Check out Steve Beckett's review of one of our favorite mic preamps
In recent memory, a lot of gear seems to get made over online hype. And, without disparaging the makers of that gear, usually these are simple pieces that put out ear candy sounds right of the box.
The Manley Dual Mono Microphone Preamplifier does not get a lot of online hype. I thought about this as I have used it. It is a versatile unit that features different sounds. The construction is on par with the best in the industry. I finally came to the conclusion that the Dual Mono Mic Pre was overdue for its own online hype, which probably would not be coming as too many people neglect to read the manual. Although the Dual Mono Mic Pre is a fairly simple to control unit, review of the manual is necessary to get full use of the pre.
The Manley Dual Mono Mic Pre features quality components and workmanship. The front faceplate appears to be 10 gauge steel with an engraved faceplate. The sides appear to be adonized extruded aluminum, which is an expensive touch not common in pro audio gear. The aluminum sides help dissipate heat.
The top and bottom of the Dual Mono Mic Pre feature perforated 24 gauge steel panels, which allow more than adequate cooling of the internal components. This unit does get warm when left on for long periods. I would not pack it solid in a rack but rather leave a space above and below to allow some air circulation.
The top and bottom panels remove with one screw and slide toward the back. I work with metal often and found myself impressed with this aspect of the Manley Dual Mono Mic Pre. The sides feature guide rails which hold down the perforated panels allowing for the one screw design.
The front of the unit features a power switch, a gain control which controls the gain for both channels, a phantom power switch for each channel, 1/4 inch direct input plugins for each channel, and an input attenuate control for each channel. Each channel also features a switch that controls polarity. The same switch features a setting for DI that disconnects the mic input and mic transformer.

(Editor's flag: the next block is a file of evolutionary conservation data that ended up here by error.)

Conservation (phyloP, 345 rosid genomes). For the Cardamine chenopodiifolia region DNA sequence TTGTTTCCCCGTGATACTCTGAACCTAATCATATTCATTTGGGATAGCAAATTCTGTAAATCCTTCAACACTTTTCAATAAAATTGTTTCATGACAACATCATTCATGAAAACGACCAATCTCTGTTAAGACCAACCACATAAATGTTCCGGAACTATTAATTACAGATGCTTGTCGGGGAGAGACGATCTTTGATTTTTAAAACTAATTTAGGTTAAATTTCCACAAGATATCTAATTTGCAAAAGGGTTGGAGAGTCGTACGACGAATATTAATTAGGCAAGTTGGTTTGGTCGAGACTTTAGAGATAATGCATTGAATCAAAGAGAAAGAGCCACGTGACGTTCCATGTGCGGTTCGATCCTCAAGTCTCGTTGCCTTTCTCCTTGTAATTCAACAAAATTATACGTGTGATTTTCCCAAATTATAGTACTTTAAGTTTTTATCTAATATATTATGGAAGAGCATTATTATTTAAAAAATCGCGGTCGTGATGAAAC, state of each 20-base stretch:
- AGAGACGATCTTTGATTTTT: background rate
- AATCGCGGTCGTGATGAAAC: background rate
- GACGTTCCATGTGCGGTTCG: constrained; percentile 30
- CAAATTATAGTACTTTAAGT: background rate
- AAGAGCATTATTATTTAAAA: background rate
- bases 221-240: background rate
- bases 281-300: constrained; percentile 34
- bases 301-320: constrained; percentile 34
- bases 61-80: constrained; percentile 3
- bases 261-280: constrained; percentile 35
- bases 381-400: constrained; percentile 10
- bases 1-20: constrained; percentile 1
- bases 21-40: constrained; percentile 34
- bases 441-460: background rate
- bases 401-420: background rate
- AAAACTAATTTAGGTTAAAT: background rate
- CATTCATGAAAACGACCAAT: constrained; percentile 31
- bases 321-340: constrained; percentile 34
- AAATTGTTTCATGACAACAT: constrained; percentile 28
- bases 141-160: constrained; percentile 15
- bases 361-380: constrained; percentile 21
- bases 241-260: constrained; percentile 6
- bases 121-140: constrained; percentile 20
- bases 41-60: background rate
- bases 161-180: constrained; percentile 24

The rear of the unit features XLR inputs and outputs for each channel. It also features unbalanced 1/4 inch outputs.
The Manley Dual Mono Mic Pre's gain knob works on both channels. It runs from 40 to 60 dB. It sets the amount of negative feedback. Even though one gain control affects both channels, the gain stage comes before the input attenuate stage. Each channel has its own input attenuate control. As the gain increases -- no matter the setting on the input attenuate stage -- the Dual Mono Mic pre gives you a more aggressive sound. The input attenuate knob controls the output level but does not really affect the color of the sound.
I found 60 dB, for example, on the gain control to be too aggressive for most sources. The sweet spot of the unit tended to be 45 to 50 dB in my experience.
If sound were lighting, then the 40 dB gain setting would be a soft light. The 45 to 50 dB would be a pleasing natural light. The 55 to 60 dB would be unfiltered halogens. And, 60 dB is sort of like when you are driving down the road and the oncoming car flashes its brights on you.
The Dual Mono Mic Pre features input and output transformers as well as input and output tubes. The output transformer is bypassed in the signal path when you use the unbalanced outputs. The balanced XLR output for each channel is bypassed anytime something is plugged into the unbalanced 1/4 inch output for that particular channel.
The direct inputs excel at synths. They are adequate for guitar and bass. You might prefer to use an additional DI box such as the Radial JDI which you plug into the XLR inputs for guitar or bass. Needing to add an outboard DI for guitar and bass perhaps was the only blemish I found from my time with the Manley Dual Mono Mic Pre.
On mic'ing electric guitar amps, the Dual Mono Mic pre at setting of 45 dB gave me a warm but natural representation of the amp's sound. I used both a ribbon and dynamic and got goods results with both.
I tracked an accordion with a Baby Bottle at 45 dB and the combination softened the harshness of this problematic instrument giving me useable results.
I tracked a cello with a Blue Dragonfly at 50 dB. The player commented that what she heard in the room was exactly what she heard in the headphones.
I plugged a keyboard workstation into the DI inputs. The gain at low settings softened the sounds. At high settings, the gain created thick tones. I like the versatility the Manley Dual Mono Mic Pre gives to keyboards and synths and I consider it my go to DI for these instruments.
The Bottom Line: The Manley Dual Mono Mic Pre is versatile. It's well made. It's one of the best mic pres to be reviewed at Mojo Pie. Highly recommended.